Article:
Those who are fundamentalists, who claim that everything in the Bible is fact, will point to this to show that Jesus is divine and the ultimate fulfillment of the law given to Moses on Sinai. One could also, just as easily, use the same references to show that the story of Jesus has been amended in order to more clearly point out the symbolic nature of the Christ, in order to show how the teachings of Jesus fulfill the Mosaic Laws. And of course, an atheist can use these references to show that the whole thing is just a well crafter myth. But then, there seems little doubt that Jesus existed, although the Bible is the only source we have for any of the particulars regarding his life here on earth. Regardless, Jesus is the first fruits. He was the sacrifice. And we, the church, are the end of the harvest. We are now called upon to carry out the teachings of Jesus.

It would be a mistake to think that Pentecost marks the gift of the Holy Spirit upon the church. Clearly, if the stories about the earlier prophets, Moses, Elijah, Isaiah, Daniel, are true, then the Holy Spirit has been around a long time. Pentecost is certainly not the first time the Holy Spirit moved upon the face of the earth. It is merely the first time that the apostles acted in faith and quit being scared, hiding out in the upper room, and proclaimed what Jesus taught to the people. Pentecost is about when they finally got off their asses and started to practice what Jesus taught.

And what Jesus taught is that we are all bound together, all of us. We are bound together by that Holy Divine Spirit. As the Apostle Paul puts it in the letter to the Corinthians, “As a body is one though it has many parts, and all the parts of the body, though many, are one body, so also Christ. For in one Spirit we were all baptized into one body, whether Jews or Greeks, slaves or free persons, and we were all given to drink of one Spirit.” I would hate to have to diagram that sentence. Paul is soooo wordy. Suffice it to say that we are all one, one body, one spirit, one people. What you do to me, you do to yourself. We are one. As John Lennon put it, “I am he as you are he as you are me and we are all together (goo goo ka joob)!” And when each one of us comes to that realization, we experience our own Pentecost.

Jesus told us that we are all a holy people. So often we look to people like Jesus, Ghandi, Gautama, Saint Francis, and Mother Theresa, and we admire them. Often we wish we could be like them. I so want to be like Jesus. And Jesus is here to say to me, “You can.” All those people were no holier than I am. They were not endowed by God with any special powers or perception. They were just people who lived their faith. They did more than listen to the teachings. They practiced the teachings.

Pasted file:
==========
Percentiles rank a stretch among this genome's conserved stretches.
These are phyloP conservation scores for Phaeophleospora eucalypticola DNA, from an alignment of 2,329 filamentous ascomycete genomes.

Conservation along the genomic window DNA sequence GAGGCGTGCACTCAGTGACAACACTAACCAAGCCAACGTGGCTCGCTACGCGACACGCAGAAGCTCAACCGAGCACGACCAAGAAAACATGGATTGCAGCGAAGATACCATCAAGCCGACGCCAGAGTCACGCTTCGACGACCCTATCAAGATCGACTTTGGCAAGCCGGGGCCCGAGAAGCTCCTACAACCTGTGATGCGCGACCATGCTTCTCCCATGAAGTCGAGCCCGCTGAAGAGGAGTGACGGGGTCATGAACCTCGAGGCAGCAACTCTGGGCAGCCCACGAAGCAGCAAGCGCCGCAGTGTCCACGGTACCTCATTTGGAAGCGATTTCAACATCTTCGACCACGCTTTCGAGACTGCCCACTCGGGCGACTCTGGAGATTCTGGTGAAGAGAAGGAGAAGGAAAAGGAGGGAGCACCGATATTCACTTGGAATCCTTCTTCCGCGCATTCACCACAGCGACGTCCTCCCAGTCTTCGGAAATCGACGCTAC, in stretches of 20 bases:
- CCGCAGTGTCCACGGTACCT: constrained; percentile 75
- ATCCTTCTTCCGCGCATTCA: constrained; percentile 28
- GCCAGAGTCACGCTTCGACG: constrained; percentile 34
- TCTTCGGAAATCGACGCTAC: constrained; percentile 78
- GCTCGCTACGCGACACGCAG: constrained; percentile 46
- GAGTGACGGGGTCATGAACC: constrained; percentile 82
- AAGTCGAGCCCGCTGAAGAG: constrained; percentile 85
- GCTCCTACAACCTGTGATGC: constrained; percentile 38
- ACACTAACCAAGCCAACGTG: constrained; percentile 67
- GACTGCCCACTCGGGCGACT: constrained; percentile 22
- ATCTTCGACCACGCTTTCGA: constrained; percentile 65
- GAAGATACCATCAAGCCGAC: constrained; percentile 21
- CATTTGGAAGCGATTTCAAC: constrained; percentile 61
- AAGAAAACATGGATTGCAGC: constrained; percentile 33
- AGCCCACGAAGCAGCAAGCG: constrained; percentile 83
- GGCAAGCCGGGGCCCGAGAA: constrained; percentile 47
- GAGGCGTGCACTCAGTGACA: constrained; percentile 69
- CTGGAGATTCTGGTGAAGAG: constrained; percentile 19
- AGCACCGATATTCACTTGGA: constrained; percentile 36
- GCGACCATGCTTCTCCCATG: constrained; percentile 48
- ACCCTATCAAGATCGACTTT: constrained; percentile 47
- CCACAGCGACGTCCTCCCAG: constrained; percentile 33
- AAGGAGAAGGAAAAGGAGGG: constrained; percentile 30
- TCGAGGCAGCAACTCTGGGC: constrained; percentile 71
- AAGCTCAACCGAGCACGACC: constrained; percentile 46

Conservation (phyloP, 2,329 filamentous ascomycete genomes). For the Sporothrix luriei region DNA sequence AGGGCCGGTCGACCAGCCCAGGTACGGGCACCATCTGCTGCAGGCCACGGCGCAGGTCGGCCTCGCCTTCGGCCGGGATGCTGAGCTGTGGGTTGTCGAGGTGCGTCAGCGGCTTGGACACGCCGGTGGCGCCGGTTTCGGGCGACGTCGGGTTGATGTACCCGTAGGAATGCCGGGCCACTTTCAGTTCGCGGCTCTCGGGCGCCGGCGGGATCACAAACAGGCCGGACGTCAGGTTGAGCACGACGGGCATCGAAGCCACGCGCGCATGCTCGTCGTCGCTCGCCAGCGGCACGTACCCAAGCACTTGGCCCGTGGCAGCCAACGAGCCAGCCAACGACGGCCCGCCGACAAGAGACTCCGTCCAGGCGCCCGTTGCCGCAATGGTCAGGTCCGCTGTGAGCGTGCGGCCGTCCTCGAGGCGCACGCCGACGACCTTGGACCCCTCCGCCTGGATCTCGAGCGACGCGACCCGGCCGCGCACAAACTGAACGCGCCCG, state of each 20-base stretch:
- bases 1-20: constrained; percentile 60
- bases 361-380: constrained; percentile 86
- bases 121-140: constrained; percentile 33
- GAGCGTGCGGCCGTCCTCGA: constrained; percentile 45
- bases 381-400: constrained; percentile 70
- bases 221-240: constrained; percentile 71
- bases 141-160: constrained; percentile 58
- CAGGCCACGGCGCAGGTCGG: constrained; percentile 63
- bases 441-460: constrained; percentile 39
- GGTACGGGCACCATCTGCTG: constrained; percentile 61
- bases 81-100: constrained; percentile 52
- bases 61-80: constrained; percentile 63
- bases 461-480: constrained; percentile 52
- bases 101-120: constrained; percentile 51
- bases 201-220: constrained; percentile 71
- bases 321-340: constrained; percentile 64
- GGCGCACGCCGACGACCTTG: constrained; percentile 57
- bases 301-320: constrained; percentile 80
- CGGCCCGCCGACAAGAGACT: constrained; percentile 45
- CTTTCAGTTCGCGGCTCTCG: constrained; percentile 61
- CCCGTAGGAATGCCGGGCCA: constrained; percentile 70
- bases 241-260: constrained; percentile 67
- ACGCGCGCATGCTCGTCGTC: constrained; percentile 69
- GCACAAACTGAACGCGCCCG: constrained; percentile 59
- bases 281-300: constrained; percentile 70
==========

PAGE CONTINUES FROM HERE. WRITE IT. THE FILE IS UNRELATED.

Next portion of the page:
Jesus, the church, did not just call upon us to believe any certain something about God, or the nature of the divine. He called upon us to go out and put that Holy Spirit that dwells in each one of us to work, serving one another. He called upon us to feed the hungry, to comfort the sorrowful, to visit the lost and lonely, to save one another. Yes, Jesus saves. So do you. So do we all. Being a Christian doesn’t mean that you go to church and sing your hymns and take communion and get all holy. It means that you go out and do the work of Jesus, because we are Jesus. The Holy Spirit makes us all part of the body of Christ and calls upon us all to do the work of Christ, to be the Christ to one another. We are called upon to love one another and serve one another. That’s why Jesus made the point of washing his students’ feet while he was here. Some may look upon Jesus as master, but even Jesus reminded his students that no student is greater than the master. If the master serves, than shall not the student also serve?

This day, Pentecost, is the day we should all stop being afraid, and go out into the world to serve each other in a spirit of love. That is why Pentecost is the birthday of the church, because isn’t that what a church is supposed to be? It isn’t a building with a lot of pews and an altar. The church is a people, bound together by the Holy Spirit, the spirit of the divine, the all pervasive creative spirit of the universe if you prefer (we shouldn’t get hung up on titles or words), the Tao, the Prajna. We are the church, each one of us. And whether the story in The Book of Acts happened the way it is written or not, it doesn’t change the truth of the meaning behind the events. We are all one. We are one body. We are all part of one spirit of love. Jesus didn’t give us anything we didn’t already have. He just showed us that we had it, just like that EZ Grade program. We had that Holy Spirit in us all along. And that makes me holy and you holy and all of us holy. As I have so often said before, you are so important. You are so powerful, more than you can possibly imagine. You are the hands of God. That’s what Pentecost Sunday means to me.